Hundreds of thousands of American students are less likely to attend school if they do not have access to clean clothes, which is why this company is installing dozens of washing machines and dryers in schools across the country.
Whirlpool is donating the machines in order to provide struggling kids with the capacity to correctly do their clothes.
The pilot study of the Whirlpool Care Counts laundry service found that 90% of tracked students were more likely to attend class if they had clean clothes.
Since the data was made public, the company has received over 900 applications for the program around the country.
In the coming school year, the organization will collaborate with Teach For America to install washers and dryers in 60 new schools across the United States.
The program is currently only available in Maryland, Michigan, Missouri, Tennessee, and North Carolina.
Children who are chronically missing in preschool, kindergarten, and first grade are substantially less likely to read on grade level by third grade, and by high school, attendance is a greater predictor of dropout than test scores.
East High School in Utah is said to have 80 homeless students out of 2,000 students. The students are either living in shelters, on the streets, or at the homes of friends.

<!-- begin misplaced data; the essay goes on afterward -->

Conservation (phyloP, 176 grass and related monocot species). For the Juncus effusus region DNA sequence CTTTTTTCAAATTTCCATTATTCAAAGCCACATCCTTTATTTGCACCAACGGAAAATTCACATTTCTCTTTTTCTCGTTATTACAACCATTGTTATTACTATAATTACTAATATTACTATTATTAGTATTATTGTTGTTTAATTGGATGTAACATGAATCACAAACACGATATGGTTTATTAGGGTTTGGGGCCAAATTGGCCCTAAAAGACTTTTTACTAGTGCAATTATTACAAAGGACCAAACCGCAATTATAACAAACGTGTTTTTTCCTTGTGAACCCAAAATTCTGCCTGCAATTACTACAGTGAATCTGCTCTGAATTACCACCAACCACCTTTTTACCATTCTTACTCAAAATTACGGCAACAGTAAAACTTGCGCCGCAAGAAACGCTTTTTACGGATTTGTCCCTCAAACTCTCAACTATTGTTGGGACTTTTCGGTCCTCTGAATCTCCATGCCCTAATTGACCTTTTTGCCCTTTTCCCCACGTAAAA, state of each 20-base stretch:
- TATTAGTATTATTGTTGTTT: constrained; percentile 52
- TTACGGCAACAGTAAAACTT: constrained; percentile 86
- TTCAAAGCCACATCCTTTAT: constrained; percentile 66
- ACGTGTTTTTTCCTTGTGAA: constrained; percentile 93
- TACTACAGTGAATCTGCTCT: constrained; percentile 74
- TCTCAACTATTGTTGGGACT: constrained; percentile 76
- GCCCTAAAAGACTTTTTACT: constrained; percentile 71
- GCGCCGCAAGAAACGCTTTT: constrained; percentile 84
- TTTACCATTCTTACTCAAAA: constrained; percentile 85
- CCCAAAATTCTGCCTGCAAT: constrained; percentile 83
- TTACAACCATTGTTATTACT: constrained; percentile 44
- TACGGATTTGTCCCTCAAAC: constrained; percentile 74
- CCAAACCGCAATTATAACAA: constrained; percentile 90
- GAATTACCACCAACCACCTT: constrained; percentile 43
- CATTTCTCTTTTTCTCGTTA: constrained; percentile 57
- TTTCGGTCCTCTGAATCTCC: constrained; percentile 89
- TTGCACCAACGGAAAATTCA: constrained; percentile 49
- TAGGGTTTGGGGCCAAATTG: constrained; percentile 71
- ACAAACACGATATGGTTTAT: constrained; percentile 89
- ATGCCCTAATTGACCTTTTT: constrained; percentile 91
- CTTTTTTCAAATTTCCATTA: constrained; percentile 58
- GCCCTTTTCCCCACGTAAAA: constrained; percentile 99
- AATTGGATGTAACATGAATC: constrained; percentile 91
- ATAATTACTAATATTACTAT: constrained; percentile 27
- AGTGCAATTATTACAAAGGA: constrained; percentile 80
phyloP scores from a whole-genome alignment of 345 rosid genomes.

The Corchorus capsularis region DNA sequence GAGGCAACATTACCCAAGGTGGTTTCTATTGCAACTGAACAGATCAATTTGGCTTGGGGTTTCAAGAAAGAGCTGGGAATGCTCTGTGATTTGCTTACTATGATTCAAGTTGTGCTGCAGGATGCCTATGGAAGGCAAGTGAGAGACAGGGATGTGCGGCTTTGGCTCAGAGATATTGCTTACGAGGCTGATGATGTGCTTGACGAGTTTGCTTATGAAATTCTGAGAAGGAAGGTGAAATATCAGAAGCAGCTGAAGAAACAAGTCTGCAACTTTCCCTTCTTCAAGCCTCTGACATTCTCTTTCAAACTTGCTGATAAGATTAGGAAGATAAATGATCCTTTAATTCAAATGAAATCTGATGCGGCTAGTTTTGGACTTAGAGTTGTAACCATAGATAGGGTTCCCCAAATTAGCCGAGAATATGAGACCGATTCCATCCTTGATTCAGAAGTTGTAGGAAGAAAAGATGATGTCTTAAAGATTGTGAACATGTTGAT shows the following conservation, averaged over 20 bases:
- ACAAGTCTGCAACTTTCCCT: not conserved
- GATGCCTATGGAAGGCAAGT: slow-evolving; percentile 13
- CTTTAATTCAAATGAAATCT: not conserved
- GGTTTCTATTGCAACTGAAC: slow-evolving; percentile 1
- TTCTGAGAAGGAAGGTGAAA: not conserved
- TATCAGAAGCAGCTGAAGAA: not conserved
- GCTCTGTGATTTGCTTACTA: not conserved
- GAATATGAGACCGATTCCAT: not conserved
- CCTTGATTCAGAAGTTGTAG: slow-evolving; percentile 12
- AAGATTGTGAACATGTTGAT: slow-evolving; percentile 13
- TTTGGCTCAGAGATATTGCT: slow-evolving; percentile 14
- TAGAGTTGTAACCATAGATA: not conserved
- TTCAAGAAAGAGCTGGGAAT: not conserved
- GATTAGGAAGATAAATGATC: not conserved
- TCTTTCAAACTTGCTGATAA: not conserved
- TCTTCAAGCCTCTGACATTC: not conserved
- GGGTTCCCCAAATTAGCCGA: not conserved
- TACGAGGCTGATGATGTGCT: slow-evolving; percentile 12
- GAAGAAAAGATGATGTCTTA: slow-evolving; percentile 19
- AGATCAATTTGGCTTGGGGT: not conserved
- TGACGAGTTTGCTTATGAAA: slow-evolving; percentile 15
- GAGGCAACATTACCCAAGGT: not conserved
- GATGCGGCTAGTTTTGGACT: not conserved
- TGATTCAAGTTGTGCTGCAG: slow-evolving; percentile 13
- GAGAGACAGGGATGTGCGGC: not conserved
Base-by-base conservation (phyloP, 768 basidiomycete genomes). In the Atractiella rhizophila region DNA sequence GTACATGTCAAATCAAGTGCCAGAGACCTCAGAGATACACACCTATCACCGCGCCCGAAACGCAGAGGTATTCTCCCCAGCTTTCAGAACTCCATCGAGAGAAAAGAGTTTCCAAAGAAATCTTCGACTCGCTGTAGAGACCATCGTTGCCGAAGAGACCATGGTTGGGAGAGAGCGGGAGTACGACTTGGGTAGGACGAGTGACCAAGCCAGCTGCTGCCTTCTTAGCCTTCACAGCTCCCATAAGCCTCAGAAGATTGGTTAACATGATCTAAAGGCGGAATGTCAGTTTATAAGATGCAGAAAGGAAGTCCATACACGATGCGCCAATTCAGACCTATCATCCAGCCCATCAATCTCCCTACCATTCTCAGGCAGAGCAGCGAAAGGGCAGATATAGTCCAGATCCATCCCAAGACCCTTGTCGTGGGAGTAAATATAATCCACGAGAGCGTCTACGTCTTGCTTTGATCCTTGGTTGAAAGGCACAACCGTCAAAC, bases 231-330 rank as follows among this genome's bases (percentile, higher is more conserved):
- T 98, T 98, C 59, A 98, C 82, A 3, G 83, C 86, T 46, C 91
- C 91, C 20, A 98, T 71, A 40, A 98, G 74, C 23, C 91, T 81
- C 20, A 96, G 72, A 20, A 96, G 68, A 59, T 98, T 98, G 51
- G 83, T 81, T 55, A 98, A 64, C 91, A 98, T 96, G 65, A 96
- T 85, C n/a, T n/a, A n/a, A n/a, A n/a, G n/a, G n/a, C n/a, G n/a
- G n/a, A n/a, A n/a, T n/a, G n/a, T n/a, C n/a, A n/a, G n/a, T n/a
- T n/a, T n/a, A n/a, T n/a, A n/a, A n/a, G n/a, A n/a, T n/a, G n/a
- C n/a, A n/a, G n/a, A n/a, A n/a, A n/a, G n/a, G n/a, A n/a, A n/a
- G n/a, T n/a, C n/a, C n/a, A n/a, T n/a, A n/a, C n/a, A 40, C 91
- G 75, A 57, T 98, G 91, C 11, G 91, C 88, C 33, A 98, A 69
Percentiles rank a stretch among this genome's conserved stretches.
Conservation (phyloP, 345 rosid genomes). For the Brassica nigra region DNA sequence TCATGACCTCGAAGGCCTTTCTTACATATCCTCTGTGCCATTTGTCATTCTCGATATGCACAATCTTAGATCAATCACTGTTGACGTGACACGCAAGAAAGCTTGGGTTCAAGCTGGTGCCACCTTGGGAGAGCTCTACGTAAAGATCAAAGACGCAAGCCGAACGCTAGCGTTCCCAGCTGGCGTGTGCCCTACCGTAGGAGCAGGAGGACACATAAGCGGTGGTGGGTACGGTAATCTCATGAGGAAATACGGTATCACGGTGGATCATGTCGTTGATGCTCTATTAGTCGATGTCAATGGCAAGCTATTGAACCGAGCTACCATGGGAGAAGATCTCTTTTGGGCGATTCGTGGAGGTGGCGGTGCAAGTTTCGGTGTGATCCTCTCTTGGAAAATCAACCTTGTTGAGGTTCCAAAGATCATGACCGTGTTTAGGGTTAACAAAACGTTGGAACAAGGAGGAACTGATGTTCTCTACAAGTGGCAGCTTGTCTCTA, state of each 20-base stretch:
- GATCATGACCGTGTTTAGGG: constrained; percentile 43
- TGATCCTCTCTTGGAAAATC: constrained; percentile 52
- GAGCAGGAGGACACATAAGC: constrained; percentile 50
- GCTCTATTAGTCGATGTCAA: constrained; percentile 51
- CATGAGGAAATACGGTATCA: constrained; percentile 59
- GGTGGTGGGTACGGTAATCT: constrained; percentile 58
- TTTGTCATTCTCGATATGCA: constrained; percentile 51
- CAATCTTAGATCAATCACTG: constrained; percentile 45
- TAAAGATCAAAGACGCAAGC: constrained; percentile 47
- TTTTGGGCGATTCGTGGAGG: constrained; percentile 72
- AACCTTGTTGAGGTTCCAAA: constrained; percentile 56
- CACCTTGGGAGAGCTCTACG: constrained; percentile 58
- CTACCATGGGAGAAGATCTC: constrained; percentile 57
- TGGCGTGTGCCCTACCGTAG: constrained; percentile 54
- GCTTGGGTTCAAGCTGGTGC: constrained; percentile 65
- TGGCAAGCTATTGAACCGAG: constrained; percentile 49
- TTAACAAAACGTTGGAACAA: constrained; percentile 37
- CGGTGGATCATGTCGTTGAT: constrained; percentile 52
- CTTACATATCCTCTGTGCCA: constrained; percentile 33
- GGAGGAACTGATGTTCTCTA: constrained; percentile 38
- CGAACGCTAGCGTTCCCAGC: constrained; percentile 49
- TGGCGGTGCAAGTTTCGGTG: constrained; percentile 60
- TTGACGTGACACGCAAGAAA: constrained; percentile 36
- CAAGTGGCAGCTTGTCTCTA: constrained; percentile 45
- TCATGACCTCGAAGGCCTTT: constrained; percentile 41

The school’s installation of washing machines and dryers has proven useful to homeless youths as well as students whose families are too dysfunctional to own working laundry appliances.
“We know that various challenges, such as a lack of transportation or access to clean clothes, hinder many underserved pupils from coming to school every day,” said a school representative from Georgia.
“The stigma connected with this can have long-term impacts on children, leading to significant school absences in many cases.”
“We work hard to raise scholars’ confidence through academics and social/emotional work,” said another representative.
“Having clean uniforms will substantially increase student confidence in order to start the academic day with minimal problems.”